The strategic location of the community, where several roads united after crossing over the Boston Mountains, gave it significant military importance early in the war. This was evidenced in late November, when Hindman sent a large cavalry force under Brig. Gen. John S. Marmaduke to occupy Cane Hill. Following on the heels of a Union scouting party that had penetrated south of the mountains, Marmaduke positioned his brigades at successive points along Cane Hill ridge. Among the men attached to his command, were William C. Quantrill’s notorious guerillas. Quantrill himself was not present and his company was headed by a lieutenant. Marmaduke’s occupation of Cane Hill was in anticipation of a planned movement by Hindman to bring his entire Confederate army over the mountains in hopes of destroying Union forces in the region in detail.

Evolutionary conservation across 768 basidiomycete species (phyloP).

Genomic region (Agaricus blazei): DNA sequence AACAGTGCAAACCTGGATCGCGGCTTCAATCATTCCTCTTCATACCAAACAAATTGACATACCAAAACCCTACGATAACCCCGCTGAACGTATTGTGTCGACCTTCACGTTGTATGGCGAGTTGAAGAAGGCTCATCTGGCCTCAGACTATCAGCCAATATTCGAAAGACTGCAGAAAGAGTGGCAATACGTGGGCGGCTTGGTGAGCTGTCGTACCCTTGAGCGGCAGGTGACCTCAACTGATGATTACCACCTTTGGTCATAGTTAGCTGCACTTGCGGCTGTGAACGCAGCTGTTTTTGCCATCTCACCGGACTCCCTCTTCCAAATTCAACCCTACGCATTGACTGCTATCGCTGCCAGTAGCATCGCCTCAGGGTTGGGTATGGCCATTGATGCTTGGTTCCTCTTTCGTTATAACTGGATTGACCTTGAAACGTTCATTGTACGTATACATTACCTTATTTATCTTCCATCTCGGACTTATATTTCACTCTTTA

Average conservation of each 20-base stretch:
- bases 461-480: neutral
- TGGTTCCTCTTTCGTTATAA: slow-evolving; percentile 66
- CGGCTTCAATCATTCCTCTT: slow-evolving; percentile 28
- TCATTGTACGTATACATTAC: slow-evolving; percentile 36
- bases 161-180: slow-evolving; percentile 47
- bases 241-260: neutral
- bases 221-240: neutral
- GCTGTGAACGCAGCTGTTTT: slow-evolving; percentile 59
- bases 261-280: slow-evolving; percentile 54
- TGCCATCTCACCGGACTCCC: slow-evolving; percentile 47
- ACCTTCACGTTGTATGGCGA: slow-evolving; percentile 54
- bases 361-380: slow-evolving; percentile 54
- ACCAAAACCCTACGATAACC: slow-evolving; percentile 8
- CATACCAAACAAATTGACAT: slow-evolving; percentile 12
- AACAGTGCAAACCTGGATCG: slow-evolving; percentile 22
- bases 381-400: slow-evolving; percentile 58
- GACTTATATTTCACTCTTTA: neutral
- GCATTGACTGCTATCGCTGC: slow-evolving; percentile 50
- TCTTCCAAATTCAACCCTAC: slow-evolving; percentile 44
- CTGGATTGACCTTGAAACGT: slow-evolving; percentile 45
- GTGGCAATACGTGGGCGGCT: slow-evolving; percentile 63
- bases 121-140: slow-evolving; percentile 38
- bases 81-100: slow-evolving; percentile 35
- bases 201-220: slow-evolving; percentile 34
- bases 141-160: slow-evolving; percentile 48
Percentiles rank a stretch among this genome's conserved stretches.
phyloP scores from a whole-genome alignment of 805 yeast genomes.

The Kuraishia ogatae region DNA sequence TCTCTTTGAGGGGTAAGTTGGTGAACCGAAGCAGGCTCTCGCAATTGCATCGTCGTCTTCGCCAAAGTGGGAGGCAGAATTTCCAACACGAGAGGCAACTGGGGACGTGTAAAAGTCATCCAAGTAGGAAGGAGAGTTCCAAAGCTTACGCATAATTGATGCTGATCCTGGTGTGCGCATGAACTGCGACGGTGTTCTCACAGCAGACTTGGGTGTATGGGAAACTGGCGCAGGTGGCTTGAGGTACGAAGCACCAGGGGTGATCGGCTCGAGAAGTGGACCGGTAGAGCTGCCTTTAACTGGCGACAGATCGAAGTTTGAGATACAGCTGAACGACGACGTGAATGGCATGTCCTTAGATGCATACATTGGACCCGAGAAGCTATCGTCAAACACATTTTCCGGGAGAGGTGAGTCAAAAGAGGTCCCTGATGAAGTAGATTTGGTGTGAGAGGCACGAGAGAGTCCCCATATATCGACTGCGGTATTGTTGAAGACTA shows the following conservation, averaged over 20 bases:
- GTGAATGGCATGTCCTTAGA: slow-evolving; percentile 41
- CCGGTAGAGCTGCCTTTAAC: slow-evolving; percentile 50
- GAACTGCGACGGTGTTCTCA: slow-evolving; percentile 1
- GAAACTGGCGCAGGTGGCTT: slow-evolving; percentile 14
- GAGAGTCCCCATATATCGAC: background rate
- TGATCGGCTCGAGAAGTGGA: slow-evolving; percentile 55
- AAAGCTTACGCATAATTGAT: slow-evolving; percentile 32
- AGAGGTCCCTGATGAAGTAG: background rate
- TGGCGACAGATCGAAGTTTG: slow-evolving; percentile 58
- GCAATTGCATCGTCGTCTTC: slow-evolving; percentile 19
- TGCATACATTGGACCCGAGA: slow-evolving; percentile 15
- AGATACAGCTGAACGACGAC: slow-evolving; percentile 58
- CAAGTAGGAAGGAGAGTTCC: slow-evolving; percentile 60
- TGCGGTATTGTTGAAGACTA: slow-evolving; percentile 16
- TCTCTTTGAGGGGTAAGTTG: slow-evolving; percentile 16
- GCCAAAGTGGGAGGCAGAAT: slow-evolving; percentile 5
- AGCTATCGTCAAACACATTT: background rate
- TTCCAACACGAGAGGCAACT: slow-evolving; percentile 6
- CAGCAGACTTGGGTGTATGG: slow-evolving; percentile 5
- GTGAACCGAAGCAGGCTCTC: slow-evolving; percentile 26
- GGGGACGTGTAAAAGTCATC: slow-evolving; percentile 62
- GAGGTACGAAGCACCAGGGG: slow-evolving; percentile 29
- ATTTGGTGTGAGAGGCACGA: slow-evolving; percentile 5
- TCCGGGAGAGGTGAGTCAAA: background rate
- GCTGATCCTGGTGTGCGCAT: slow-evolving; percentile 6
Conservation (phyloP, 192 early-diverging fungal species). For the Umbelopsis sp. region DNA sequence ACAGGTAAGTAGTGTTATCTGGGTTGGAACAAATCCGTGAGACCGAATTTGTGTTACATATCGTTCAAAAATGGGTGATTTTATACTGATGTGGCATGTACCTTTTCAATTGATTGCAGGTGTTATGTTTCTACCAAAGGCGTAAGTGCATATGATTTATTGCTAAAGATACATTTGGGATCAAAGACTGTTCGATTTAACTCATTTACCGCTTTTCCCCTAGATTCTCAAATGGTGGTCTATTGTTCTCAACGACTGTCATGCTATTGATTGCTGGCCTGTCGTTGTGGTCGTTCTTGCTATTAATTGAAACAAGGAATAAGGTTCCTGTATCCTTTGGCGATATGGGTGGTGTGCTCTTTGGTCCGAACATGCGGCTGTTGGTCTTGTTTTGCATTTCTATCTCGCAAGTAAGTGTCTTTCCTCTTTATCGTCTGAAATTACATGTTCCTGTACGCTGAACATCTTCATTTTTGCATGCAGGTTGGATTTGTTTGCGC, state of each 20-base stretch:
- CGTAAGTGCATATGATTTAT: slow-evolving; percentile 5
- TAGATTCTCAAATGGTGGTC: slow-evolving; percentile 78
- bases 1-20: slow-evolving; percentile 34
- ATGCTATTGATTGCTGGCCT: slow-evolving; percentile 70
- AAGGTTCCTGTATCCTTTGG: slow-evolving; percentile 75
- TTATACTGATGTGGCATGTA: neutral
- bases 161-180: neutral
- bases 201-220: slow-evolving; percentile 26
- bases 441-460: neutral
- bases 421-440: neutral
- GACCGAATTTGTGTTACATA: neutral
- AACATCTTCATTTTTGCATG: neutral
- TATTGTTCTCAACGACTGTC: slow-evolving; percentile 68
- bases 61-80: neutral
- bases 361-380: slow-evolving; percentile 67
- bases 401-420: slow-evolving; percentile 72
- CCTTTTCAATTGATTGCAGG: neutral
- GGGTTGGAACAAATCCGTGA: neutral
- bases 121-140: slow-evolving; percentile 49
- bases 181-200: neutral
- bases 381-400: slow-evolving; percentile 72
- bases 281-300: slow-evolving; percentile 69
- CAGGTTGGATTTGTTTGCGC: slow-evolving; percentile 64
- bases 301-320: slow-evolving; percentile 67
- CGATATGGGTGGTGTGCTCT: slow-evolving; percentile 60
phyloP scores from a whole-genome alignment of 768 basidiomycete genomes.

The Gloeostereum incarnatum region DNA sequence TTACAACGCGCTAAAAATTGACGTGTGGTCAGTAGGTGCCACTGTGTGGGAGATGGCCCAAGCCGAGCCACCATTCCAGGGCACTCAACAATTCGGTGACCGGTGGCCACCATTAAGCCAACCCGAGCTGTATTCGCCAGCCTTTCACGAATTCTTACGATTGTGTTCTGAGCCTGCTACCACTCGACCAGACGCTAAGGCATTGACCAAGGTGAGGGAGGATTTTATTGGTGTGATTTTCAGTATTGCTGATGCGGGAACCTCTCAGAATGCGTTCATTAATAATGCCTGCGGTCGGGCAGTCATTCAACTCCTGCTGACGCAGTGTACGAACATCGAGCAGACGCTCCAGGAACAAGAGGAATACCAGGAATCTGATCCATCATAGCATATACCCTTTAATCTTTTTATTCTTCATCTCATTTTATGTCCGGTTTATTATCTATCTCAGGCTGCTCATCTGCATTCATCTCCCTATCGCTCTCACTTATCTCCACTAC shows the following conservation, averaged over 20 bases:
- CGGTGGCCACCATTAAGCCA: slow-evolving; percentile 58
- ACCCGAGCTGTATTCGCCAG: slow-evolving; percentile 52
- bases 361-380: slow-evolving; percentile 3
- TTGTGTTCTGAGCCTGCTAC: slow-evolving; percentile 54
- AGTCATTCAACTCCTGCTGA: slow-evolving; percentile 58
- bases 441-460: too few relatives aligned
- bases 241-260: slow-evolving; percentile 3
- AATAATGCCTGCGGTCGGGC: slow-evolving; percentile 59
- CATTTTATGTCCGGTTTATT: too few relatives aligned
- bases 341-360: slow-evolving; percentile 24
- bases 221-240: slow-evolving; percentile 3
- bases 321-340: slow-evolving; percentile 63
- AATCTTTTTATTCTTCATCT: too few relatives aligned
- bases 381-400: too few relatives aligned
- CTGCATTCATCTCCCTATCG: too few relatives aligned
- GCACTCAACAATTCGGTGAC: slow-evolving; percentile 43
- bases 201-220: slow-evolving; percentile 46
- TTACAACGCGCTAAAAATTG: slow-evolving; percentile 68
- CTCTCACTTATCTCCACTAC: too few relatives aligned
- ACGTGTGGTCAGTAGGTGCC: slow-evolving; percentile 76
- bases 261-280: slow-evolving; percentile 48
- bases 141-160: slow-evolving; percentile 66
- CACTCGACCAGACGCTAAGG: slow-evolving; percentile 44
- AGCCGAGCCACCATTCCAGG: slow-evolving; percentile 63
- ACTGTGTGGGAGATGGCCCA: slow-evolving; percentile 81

The Federals were quickly alerted to this movement and Marmaduke’s pickets skirmished with Union scouts near Cane Hill on November 25, while calls for reinforcements were rushed up to the Union commanders in Missouri. Deciding that the “best defense is a good offense,” Brig. Gen. James G. Blunt organized his men and moved to attack Marmaduke before Hindman’s main army could come across the mountains.

Leaving his camps on November 27, Blunt marched south. The rough country across which he marched caused his 5,000 men to become strung out, and most of his infantry was still miles to the rear when his cavalry reached Cane Hill at between 9:00 and 10:00 A.M. on November 28:

"In passing down a gorge between two abrupt hills, their grand guard was encountered in considerable force. Dashing on, and driving them before us, a few hundred yards brought us to where the bluff on the right terminated, and in full view of the enemy, who were posted on the right of the road, on elevated ground, with timber in their rear, their guns in battery, bearing upon the road on which I was approaching, and from which they immediately opened a brisk fire. I at once ordered Rabb’s battery into position, and also the two howitzers under Lieutenant [E.S.] Stover, when a fierce cannonading ensued, which lasted for the space of nearly an hour."